A report that aired on CNN noted the differences between the level of media coverage given to Caucasian women like Laci Peterson and Natalee Holloway, who disappeared in 2002 and 2005 respectively, and LaToyia Figueroa, a pregnant Black Hispanic woman. Figueroa disappeared in Philadelphia the same year Holloway disappeared. Figueroa and her unborn daughter were found murdered. The San Francisco Chronicle published an article detailing the disparity between the coverage of the Peterson case and that of Evelyn Hernandez, a Hispanic woman who was nine months pregnant when she disappeared in 2002.
In a 2016 Esquire article about the disappearance of Tiffany Whitton, journalist Tom Junod observed that women of lower social status such as Whitton, a 26-year-old unemployed drug addict who was on parole, do not get much media attention as "media outlets are ruthlessly selective, and they tend to prefer women who are white, pretty, and, above all, innocent". Whitton's mother stated that producers of shows like Nancy Grace told her they weren't interested in her daughter's case. Dr. Cory L. Armstrong wrote in the Washington Post that "the pattern of choosing only young, white, middle-class women for the full damsel treatment says a lot about a nation that likes to believe it has consigned race and class to irrelevance".
According to a study published in The Law and Society Association, aboriginal women who go missing in Canada receive 27 times less news coverage than white women; they also receive "dispassionate and less-detailed, headlines, articles, and images."
University of Leicester Criminology Professor Yvonne Jewkes cites the murder of Milly Dowler, the murder of Sarah Payne, and the Soham murders as examples of "eminently newsworthy stories" about girls from "respectable" middle-class families and backgrounds whose parents used the news media effectively. She writes that, in contrast, the street murder of Damilola Taylor, a 10-year- old boy from Nigeria, initially received little news coverage, with reports initially concentrating upon street crime levels and community policing, and largely ignoring the victim. Even when Damilola's father flew into the UK from Nigeria to make press statements and television appearances, the level of public outcry did not, Jewkes asserts, reach "the near hysterical outpourings of anger and sadness that accompanied the deaths of Sarah, Milly, Holly, and Jessica".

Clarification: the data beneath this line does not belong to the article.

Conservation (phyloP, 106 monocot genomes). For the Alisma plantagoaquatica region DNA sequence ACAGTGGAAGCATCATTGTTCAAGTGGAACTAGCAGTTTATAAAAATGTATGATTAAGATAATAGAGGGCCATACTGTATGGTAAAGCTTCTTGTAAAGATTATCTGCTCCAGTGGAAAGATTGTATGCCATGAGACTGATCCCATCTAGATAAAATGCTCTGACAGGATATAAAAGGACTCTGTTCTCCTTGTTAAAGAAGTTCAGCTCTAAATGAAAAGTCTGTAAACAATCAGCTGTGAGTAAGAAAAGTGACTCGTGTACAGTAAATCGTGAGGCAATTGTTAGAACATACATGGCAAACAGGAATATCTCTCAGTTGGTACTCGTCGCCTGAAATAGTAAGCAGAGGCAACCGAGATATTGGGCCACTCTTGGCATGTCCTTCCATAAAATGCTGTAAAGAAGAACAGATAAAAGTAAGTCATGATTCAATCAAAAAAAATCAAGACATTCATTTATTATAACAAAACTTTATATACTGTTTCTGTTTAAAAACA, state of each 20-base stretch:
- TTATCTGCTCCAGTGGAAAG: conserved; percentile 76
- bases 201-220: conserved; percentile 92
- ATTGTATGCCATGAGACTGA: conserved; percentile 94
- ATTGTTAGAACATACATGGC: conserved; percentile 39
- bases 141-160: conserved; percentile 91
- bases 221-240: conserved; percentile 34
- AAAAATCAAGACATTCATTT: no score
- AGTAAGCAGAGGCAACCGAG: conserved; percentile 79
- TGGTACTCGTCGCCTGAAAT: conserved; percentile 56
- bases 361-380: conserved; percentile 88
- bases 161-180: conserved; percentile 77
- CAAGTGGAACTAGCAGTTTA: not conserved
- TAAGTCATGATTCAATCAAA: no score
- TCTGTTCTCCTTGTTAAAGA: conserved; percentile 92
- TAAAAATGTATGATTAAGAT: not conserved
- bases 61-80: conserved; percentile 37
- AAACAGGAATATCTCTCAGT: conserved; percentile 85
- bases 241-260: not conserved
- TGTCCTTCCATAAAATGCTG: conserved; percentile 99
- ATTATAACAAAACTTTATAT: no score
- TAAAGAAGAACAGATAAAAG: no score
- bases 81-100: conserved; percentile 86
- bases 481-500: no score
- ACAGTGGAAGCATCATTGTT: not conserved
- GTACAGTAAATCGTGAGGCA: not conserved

In January 2006, London Police Commissioner Ian Blair described the media as institutionally racist. As an example, he had referred to the murder of two young girls in Soham in 2002. He said "almost nobody" understood why it became such a big story. Two cases of missing white girl syndrome that have been given as contrasting examples: the murder of Hannah Williams and the murder of Danielle Jones. It was suggested that Jones received more coverage than Williams because Jones was a middle-class schoolgirl, whilst Williams was from a working-class background with a stud in her nose and estranged parents.
Sandile Memela, chief director for social cohesion at South Africa's Department of Arts and Culture, noted amidst the Oscar Pistorius trial that there existed substantial differences between how media outlets reported on the murders of Reeva Steenkamp and Zanele Khumalo; two South African models, respectively white and black, who had been murdered by their boyfriends under nearly identical circumstances. Memela asserted that the discrepancy between the media coverage of the Steenkamp and Khumala murders amounted to "structural racism" within South African society, and stated: "As a country we seem to have chosen to ignore the agony, pain and suffering of the Khumalo family for no other reason than that they are black."
On September 11, 2014, the South African news network SABC3 aired an investigative report which raised concerns around the “Missing White Woman Syndrome”; where the death of Steenkamp was juxtaposed with the death of Zanele Khumalo.
Other alleged cases of disproportionate media interest